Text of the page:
27 nations ink cybersecurity pledge, Gojek launches video streaming platform GoPlay & More News
Updated: Sep 27, 2019
This week in tech news: Gojek takes on Netflix with video-streaming platform 'Goplay', 27 countries sign cybersecurity pledge and Alibaba unveils self-developed AI chip for cloud computing services.
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Twenty-seven countries have signed a joint agreement on what constitutes fair and foul play in cyberspace — with a nod toward condemning China and Russia. The statement, released on Monday at the United Nations ahead of the beginning of the UN General Assembly's General Debate, is largely a broadly written agreement that countries should follow international law. While views of what constitutes acceptable state-sponsored hacking vary, the US and its allies generally agree on basic rules. It's fair game for intelligence services to hack targets purely to spy and to attack military targets, but attacking civilian infrastructure or to give a country an economic advantage is off limits.
The countries that signed are: Australia, Belgium, Canada, Colombia, the Czech Republic, Denmark, Estonia, Finland, France, Germany, Hungary, Iceland, Italy, Japan, Latvia, Lithuania, the Netherlands, New Zealand, Norway, Poland, the Republic of Korea, Romania, Slovakia, Spain, Sweden, the United Kingdom and the United States. The signatories mirror the large group of countries involved the previous two occasions that countries jointly blamed a cyberattack on one country, China, for a more than decade-long hacking campaign, and Russia for creating the infamous NotPetya ransomware worm, which spiralled out of control and locked up computers around the world.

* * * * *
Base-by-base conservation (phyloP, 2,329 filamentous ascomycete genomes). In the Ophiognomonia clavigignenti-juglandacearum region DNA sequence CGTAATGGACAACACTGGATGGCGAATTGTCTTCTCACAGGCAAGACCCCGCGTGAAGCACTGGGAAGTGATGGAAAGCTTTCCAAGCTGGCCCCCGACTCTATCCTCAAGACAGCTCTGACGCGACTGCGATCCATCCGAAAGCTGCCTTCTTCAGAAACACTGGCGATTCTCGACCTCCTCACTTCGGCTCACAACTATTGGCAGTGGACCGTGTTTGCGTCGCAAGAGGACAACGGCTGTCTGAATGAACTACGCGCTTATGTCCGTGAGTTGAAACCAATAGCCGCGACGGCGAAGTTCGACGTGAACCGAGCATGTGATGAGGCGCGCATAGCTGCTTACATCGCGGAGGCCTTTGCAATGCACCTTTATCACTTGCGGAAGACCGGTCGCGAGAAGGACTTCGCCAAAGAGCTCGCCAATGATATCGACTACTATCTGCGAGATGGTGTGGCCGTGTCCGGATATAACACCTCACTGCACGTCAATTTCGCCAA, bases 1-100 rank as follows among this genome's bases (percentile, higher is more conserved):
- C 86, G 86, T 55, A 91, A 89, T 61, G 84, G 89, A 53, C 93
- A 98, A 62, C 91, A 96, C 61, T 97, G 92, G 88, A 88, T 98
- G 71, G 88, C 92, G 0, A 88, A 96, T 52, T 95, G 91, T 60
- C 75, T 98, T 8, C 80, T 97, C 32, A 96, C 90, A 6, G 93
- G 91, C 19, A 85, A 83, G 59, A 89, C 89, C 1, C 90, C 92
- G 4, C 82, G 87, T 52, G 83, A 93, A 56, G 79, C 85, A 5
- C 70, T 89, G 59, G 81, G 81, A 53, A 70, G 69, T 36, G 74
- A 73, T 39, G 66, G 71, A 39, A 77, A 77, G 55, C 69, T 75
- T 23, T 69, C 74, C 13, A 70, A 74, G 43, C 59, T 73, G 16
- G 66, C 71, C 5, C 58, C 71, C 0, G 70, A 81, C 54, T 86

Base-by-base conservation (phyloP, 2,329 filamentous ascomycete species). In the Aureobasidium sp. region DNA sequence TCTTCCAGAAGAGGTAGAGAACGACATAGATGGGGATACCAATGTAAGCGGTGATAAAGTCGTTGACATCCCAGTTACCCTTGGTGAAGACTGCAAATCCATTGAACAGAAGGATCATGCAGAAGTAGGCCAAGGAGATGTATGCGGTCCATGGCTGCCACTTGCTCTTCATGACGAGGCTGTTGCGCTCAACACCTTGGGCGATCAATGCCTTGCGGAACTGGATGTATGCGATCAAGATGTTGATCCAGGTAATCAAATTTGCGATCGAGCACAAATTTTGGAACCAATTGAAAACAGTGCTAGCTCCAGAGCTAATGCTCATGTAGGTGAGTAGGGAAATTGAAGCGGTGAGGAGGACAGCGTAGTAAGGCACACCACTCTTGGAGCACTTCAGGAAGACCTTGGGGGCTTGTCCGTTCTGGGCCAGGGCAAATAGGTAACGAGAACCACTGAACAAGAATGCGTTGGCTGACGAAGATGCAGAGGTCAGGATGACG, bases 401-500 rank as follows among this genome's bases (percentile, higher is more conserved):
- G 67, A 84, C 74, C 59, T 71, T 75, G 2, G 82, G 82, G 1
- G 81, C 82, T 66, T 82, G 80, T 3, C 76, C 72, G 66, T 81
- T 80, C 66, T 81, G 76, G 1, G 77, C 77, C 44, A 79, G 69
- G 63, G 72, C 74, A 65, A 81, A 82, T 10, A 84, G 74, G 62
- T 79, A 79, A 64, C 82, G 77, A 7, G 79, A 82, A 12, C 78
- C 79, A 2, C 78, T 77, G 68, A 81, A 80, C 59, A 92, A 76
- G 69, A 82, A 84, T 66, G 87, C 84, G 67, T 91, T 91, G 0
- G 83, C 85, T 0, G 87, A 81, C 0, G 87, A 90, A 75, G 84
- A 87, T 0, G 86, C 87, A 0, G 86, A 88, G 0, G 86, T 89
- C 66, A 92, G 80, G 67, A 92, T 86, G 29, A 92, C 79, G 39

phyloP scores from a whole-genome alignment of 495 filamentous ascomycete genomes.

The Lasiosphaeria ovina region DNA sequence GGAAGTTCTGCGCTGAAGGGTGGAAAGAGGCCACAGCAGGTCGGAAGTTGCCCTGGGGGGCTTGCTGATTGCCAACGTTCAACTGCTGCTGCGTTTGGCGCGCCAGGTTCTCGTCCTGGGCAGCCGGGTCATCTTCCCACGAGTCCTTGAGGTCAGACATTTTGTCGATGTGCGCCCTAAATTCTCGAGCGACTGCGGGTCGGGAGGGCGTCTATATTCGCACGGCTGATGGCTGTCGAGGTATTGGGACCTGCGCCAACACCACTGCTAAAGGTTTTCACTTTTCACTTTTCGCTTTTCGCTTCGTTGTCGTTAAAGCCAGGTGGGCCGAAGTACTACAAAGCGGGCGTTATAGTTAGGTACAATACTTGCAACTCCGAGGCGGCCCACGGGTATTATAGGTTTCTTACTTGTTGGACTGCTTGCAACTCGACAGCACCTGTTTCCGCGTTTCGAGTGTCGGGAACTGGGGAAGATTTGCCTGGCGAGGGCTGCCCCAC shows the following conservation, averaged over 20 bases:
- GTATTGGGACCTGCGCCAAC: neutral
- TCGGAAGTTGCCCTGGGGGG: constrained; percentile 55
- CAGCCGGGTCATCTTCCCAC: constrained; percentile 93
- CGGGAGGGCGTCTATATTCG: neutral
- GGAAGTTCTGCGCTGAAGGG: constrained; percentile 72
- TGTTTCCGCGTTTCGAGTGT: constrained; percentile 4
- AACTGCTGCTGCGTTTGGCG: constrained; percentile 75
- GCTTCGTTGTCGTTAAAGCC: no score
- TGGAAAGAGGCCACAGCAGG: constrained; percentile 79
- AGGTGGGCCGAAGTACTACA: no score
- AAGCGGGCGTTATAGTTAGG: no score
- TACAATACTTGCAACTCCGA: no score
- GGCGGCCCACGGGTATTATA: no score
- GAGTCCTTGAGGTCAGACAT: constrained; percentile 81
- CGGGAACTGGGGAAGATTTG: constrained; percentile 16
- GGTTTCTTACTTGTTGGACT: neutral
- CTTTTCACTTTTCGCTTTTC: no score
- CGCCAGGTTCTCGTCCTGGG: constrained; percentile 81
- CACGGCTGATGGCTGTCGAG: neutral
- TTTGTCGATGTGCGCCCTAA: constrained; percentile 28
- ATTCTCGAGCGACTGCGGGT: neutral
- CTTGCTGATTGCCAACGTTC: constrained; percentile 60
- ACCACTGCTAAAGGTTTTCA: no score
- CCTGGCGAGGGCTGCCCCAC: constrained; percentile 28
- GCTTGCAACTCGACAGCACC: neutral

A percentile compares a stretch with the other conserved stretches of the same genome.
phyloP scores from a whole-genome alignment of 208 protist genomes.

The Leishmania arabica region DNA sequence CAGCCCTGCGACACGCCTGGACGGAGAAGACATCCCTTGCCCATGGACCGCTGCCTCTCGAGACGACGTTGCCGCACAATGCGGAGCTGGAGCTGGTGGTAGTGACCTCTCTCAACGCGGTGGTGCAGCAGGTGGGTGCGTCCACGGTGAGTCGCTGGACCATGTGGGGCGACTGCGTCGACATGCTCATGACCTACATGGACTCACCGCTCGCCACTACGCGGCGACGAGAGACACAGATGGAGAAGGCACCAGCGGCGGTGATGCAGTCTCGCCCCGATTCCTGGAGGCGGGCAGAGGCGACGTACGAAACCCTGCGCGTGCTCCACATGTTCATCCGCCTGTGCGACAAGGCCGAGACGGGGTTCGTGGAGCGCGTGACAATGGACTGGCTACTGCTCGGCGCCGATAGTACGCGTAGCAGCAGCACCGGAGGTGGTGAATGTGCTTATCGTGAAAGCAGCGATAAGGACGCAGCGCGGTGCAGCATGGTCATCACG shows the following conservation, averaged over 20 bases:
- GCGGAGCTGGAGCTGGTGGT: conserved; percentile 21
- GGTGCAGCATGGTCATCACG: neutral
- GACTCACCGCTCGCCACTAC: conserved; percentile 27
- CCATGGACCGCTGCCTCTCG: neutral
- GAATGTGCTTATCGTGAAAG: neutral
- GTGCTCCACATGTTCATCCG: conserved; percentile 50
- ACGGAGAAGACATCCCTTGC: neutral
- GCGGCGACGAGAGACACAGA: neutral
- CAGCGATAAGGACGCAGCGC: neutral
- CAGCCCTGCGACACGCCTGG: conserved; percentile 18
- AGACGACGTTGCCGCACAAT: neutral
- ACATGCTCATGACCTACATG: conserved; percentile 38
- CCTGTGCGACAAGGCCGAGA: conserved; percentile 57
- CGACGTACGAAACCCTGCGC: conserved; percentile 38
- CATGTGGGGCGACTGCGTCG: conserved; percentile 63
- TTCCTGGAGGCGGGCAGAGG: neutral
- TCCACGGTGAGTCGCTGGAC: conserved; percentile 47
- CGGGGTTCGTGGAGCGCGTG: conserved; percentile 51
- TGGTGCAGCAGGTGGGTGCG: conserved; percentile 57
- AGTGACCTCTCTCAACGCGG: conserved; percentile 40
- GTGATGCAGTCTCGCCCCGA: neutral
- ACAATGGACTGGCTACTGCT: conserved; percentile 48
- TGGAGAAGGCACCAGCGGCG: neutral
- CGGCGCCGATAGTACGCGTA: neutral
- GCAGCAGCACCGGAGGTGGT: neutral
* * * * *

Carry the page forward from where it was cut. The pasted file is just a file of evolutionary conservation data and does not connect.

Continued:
Gojek launched a video-streaming service 'Goplay' featuring original movies and TV shows on Thursday (Sept 26), as the firm makes a big push into online content in South-east Asia's largest economy, its entertainment chief said. GoPlay will compete with a range of streaming services such as Netflix, iFlix, and Hooq.
"We see that there's a gap where people want to watch Indonesian high-quality content, but where the only choice to see it is to go to the cinema," Gojek Entertainment group chief executive Edy Sulistyo told Reuters in an interview. Though the streaming service focuses on Indonesian content, Gojek has inked partnerships with foreign production companies such as South Korean media giants CJ E&M and SM Entertainment to feature their TV shows on the platform, according to the report. About 125 million people in Indonesia, or half of the nation’s population, is currently online. Sulistyo said Gojek sees a lot of potential for GoPlay’s growth in the country.
Chinese Retail Giant Alibaba announced recently that they would soon begin marketing a self-developed AI chip that is streamlined for use in cloud computing. The chip, already being used within Alibaba itself to power their internet searches, will be named Hanguang 800. In addition to powering searches, Hanguang 800 is also being used to deliver personalized recommendations to clients and handle automatic translation duties of websites.
Overseas tech giants such as Alphabet Inc and Facebook Inc are also developing their own custom chips, aiming to improve the performance of specialised AI tasks at company-operated data centres. The chip was developed by DAMO Academy, a research institute Alibaba launched in late 2017, and T-Head, the company's specialised semiconductor division. Alibaba's foray into the chip sector comes amid efforts by Beijing to promote China's semiconductor industry and reduce the country's reliance on foreign imports of core technologies. Alibaba also released its first core processor IP in July based on RISC-V open-source chip architecture.